“Japanese regional anime otaku: ‘The regional stations are to blame for not broadcasting any anime! We have to use video sharing sites, it’s our last resort!’
Me: ‘What about ATX?’ [a premium anime channel available nation-wide]
“Take a leaf out of my book you hairy foreigners! I waited for the Japanese release of ‘Transformers’ without watching it illegally, I went to the US to buy goods despite not speaking a lick of English, I attended the events and bought stuff! Those people have no right to say they love anime.”
“Leaving aside the matter of overseas otaku, I just want to say to them to stop circulating anime online before you can even buy or watch it in Kanto…”
“What a bunch of asses. Download all the doujinshi you want, but leave stuff by pros alone.”
“I can’t say what these people are doing is justified, but I do think the producers who ignore the demand here have really wasted an opportunity.”
“Just buy the DVDs! Otherwise wait! Or else make something yourself, if you can…”
“They think they are entitled to watch it all for free now, so they won’t buy anything. Do they think this stuff is produced by some sort of natural process!?”
“Well, it’s sad but most of them just don’t want to watch the anime enough to actually pay for it to be made.”
“Even without having a fee system, they can still make something by advertising on the videos, can’t they? It’s not a huge effort for the producers to sub and provide official versions of their anime with minimal lag. It’s better than just having everyone watch them for nothing.”
“I think some companies already went bust trying that.”
“As things are now the Americans probably don’t want to buy much advertising.”
“Those Americans won’t buy anything. It doesn’t matter how many fans there are.
Look at the prices on the NA editions! It’s that cheap and they still won’t buy it!? It’d be a bargain sale price in Japan.”
“I get the feeling that it is just us who are paying a lot more.”
“2 episodes for $70 is Japan only, yes.”
“The director of Code Geass said in an interview that at US prices 70% of anime titles released in Japan would lose money.
Just because you sell at a very low price doesn’t mean your sales will necessarily increase a huge amount.
There simply are not many otaku to sell to in any case. Hollywood films just sell to millions of people so they can spread the cost over them all like that.
Even at ¥980, this season’s crop of moe anime would never sell 100,000 copies. US prices for anime are from half to a tenth of what we pay – but the market is still collapsing.”
“If you don’t broadcast and release DVDs simultaneously in all countries, your sales will continue to decrease. In a world connected by the Internet, popularity arises simultaneously, globally.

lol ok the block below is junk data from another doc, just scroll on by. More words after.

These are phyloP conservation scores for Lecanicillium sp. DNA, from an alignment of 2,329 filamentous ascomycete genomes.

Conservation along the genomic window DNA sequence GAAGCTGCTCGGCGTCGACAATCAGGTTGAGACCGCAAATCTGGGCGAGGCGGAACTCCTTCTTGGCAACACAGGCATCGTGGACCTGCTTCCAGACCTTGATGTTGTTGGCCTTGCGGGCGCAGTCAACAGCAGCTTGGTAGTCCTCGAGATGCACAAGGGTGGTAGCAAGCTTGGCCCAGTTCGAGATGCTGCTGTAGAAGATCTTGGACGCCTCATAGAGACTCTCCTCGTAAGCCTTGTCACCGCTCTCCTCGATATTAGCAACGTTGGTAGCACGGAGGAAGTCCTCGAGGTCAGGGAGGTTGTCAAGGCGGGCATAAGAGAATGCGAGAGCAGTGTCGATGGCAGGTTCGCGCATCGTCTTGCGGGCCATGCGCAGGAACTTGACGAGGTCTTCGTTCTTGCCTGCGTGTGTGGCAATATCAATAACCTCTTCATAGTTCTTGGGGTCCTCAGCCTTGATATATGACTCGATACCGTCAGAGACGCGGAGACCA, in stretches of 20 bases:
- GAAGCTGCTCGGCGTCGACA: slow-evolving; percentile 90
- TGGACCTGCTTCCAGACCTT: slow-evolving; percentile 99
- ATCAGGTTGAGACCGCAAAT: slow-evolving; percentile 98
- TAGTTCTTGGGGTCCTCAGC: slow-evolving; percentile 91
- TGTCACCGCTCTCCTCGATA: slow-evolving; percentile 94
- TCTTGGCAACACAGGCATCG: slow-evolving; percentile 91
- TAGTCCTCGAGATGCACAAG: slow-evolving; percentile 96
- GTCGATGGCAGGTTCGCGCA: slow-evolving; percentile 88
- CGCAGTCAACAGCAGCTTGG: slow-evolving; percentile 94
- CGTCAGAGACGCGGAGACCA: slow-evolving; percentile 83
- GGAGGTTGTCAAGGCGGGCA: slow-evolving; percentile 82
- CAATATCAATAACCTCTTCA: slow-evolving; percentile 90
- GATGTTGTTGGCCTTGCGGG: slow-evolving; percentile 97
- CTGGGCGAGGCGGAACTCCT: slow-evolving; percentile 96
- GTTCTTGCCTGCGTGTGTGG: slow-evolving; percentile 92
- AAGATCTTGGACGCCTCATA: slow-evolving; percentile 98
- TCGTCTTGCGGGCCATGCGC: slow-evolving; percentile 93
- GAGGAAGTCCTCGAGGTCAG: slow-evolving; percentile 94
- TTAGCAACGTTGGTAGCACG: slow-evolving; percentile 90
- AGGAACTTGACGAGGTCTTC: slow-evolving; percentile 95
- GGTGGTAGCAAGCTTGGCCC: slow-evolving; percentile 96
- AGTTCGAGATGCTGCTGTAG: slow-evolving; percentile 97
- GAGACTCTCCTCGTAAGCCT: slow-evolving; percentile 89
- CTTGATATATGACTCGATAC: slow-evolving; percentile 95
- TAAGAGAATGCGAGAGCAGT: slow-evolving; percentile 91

If you try to force people to wait a year for something to be localised, it will long since have fallen from popularity by then.”
“So far they have been saying this:
‘Japanese must distribute anime freely at the same time as it airs in Japan – if they don’t, fansubbing will continue forever.’
So some Japanese makers tried to accommodate them even with their meagre budgets.
They distributed the Tower of Druaga free on YouTube.
What happened? The fansubbers ripped off the subs and began distributing their own version in higher resolution.
Ore no Imouto was also being simulcast in the US.
What happened? The show was leaked online before it even aired, and then redistributed and they hastily cancelled the whole thing.
They try to make out as if they are benevolent volunteers. But really their morals are completely absent.”
“And they do make money from this in spite of it being a ‘volunteer effort.’ They are happy to accept donations – it doesn’t matter how hard the creators work on it, the praise and the money ends up with them in the end.
And let’s not forget a certain site which targeted Japanese anime, pirated them and distributed them online for free, then became a multimillion dollar enterprise – Crunchy Roll, started by a Chinese-American.”
“What the idyllic legend of fansubbers starting an overseas market for anime refers to is a bunch of students handing around translated VHS tapes and showing them at their universities.
But that has nothing to do with the situation now, where ‘anime = download for free’ and the market is collapsing.”
“In a little while this thread will be translated and made into an article on some foreign site, and they’ll leave out the inconvenient stuff above and just start a huge flamefest.”